They also blasted Republicans on Capitol Hill and on the campaign trail for threatening to block a replacement until after the election.
Speaking at a Democratic dinner in Denver, both Democratic candidates offered their condolences to family members and friends of Scalia, but then quickly turned to politics.
"It appears that some of my Republican colleagues in the Senate have a very interesting view of the Constitution of the United States,” Sanders said. "Apparently they believe that the Constitution does not allow a Democratic president to bring forth a nominee to replace Justice Scalia. I strongly disagree with that.”
Clinton, too, argued Republican lawmakers who want to hold off on an appointment are meddling with the Constitution, calling their efforts “outrageous,” "disappointing,” and “totally out of step with our history and constitutional process.”
“Let me just make on point,” Clinton said, "Barack Obama is the president of the United States until January 20, 2017.”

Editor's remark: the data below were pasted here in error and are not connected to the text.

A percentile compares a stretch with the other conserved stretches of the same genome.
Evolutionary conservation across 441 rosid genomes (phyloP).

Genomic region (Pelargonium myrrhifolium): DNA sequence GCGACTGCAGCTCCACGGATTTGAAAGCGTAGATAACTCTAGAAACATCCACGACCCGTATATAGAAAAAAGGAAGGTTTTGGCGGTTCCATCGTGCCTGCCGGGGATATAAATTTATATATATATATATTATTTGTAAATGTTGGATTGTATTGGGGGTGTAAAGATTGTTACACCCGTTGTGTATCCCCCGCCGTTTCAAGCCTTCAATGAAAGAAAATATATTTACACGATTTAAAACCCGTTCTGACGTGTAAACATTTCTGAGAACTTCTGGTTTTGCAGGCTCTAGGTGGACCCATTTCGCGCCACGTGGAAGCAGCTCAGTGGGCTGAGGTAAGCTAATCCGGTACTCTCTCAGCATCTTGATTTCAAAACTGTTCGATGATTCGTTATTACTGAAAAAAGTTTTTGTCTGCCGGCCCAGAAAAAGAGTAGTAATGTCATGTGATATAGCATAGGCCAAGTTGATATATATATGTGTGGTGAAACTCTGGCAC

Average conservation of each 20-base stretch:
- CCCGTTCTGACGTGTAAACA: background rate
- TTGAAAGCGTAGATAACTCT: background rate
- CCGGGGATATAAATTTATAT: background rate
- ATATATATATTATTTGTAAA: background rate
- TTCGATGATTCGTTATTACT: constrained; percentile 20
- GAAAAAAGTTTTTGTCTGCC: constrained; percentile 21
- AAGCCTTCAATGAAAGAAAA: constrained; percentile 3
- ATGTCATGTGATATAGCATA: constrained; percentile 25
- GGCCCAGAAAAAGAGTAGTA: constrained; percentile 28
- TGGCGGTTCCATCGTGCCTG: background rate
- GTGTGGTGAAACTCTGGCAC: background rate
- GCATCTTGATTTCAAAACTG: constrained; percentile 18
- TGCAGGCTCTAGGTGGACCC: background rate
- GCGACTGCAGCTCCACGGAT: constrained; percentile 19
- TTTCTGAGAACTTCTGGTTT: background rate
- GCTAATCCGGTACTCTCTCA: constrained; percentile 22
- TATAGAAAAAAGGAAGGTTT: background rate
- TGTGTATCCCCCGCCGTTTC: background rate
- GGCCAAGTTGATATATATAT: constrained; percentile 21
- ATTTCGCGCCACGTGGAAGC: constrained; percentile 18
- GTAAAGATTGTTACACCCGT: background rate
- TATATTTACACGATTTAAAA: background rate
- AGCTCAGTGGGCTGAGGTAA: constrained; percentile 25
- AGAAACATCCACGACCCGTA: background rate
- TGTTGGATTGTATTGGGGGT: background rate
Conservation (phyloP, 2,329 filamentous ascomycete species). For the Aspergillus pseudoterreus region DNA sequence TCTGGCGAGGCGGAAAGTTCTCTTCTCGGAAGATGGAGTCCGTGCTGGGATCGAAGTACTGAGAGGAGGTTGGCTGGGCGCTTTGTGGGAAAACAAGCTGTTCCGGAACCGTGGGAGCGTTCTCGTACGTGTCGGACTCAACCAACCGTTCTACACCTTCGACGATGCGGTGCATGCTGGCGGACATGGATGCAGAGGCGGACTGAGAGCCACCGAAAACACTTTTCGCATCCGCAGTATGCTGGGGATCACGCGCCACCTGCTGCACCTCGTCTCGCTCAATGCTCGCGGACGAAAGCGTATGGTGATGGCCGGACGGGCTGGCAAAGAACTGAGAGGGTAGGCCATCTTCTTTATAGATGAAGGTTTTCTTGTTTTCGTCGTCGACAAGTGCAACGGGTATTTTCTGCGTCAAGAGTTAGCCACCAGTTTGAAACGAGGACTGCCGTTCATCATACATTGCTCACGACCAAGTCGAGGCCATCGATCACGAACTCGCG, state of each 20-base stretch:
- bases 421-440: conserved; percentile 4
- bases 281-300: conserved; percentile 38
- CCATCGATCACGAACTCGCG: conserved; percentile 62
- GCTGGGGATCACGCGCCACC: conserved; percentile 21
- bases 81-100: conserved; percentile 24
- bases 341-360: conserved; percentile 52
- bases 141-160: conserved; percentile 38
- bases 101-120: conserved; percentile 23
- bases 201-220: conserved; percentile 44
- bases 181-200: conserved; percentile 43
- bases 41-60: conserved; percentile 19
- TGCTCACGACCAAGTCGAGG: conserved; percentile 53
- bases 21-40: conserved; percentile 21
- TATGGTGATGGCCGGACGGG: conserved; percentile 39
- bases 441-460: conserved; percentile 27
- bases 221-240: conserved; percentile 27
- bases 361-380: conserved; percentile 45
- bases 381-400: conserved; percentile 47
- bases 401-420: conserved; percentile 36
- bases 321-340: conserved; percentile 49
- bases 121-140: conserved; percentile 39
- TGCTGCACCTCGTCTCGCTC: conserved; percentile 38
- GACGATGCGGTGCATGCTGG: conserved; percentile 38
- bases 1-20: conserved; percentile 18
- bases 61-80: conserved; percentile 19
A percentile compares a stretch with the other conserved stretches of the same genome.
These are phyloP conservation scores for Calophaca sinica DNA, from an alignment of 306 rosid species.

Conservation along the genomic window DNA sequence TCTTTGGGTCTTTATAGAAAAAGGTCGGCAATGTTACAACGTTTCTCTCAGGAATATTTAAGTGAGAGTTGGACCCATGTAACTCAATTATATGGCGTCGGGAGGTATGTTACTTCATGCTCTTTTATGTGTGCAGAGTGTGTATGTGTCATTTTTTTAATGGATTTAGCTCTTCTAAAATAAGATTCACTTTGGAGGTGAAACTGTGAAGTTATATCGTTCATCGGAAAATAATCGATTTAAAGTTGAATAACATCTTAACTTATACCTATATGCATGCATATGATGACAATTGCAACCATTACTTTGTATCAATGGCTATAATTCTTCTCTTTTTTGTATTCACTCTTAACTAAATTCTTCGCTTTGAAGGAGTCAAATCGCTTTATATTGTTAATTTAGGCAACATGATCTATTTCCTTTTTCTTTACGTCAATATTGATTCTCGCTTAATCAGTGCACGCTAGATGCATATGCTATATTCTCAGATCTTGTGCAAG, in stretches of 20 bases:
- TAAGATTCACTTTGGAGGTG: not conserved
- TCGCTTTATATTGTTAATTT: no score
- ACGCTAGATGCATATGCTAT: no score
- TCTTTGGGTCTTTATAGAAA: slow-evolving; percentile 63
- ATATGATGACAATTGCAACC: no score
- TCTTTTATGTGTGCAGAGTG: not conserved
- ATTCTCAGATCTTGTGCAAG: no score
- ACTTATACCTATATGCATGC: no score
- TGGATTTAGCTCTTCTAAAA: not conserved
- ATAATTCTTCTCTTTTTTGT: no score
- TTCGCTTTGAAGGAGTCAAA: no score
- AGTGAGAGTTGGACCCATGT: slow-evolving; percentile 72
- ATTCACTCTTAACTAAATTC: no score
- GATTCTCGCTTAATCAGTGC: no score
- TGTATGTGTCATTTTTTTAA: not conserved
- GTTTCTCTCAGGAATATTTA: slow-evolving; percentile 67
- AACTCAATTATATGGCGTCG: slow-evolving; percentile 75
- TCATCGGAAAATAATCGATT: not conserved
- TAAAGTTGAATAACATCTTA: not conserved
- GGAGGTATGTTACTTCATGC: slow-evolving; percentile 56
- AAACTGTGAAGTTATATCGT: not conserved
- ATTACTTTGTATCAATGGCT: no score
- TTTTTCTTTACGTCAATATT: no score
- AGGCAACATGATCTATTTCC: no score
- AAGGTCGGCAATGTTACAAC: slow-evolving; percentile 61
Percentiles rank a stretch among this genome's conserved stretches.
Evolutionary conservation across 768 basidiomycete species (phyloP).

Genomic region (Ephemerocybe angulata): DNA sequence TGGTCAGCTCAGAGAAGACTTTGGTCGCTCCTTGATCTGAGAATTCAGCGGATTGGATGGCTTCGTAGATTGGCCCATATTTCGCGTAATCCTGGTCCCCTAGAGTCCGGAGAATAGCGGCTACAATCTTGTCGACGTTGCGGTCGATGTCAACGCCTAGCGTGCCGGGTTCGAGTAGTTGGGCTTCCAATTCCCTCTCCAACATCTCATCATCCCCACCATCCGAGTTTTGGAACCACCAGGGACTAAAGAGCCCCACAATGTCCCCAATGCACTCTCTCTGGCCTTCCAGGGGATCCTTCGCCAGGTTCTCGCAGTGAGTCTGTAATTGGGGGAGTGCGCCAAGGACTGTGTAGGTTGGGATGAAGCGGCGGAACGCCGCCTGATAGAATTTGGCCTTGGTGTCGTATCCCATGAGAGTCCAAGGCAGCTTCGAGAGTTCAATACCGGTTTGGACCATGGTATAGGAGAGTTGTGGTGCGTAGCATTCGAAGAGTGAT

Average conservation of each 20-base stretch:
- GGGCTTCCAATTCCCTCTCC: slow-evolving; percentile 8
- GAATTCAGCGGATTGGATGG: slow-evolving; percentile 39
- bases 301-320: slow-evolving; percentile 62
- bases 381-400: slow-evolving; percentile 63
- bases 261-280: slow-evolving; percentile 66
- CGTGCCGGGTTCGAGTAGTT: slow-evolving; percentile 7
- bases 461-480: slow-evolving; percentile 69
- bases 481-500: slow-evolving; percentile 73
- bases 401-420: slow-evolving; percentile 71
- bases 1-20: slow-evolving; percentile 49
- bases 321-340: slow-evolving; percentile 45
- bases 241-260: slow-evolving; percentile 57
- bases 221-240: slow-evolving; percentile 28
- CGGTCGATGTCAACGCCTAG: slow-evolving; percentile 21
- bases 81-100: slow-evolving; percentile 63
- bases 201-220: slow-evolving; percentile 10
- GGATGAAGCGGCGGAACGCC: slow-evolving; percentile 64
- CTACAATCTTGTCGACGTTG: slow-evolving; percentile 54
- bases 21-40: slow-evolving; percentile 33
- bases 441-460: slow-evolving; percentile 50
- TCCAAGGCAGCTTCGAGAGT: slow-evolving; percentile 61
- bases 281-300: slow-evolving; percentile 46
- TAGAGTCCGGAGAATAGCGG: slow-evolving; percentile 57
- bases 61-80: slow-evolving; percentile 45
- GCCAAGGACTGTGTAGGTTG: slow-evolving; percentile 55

Earlier in the day, following the passing of Scalia, Senate Majority Leader Mitch McConnell said he believed the vacancy should not be filled until after the election, and many other Republicans echoed the thought.
On the campaign trail, both Democratic candidates have talked about the importance of judicial appointments for the next president, and Clinton noted Saturday the longest it ever took to fill an Supreme Court vacancy was 100 days for Clarence Thomas.
"There are 340 days until the next president takes office," Clinton noted about Obama's remaining term. "So, that is plenty of time."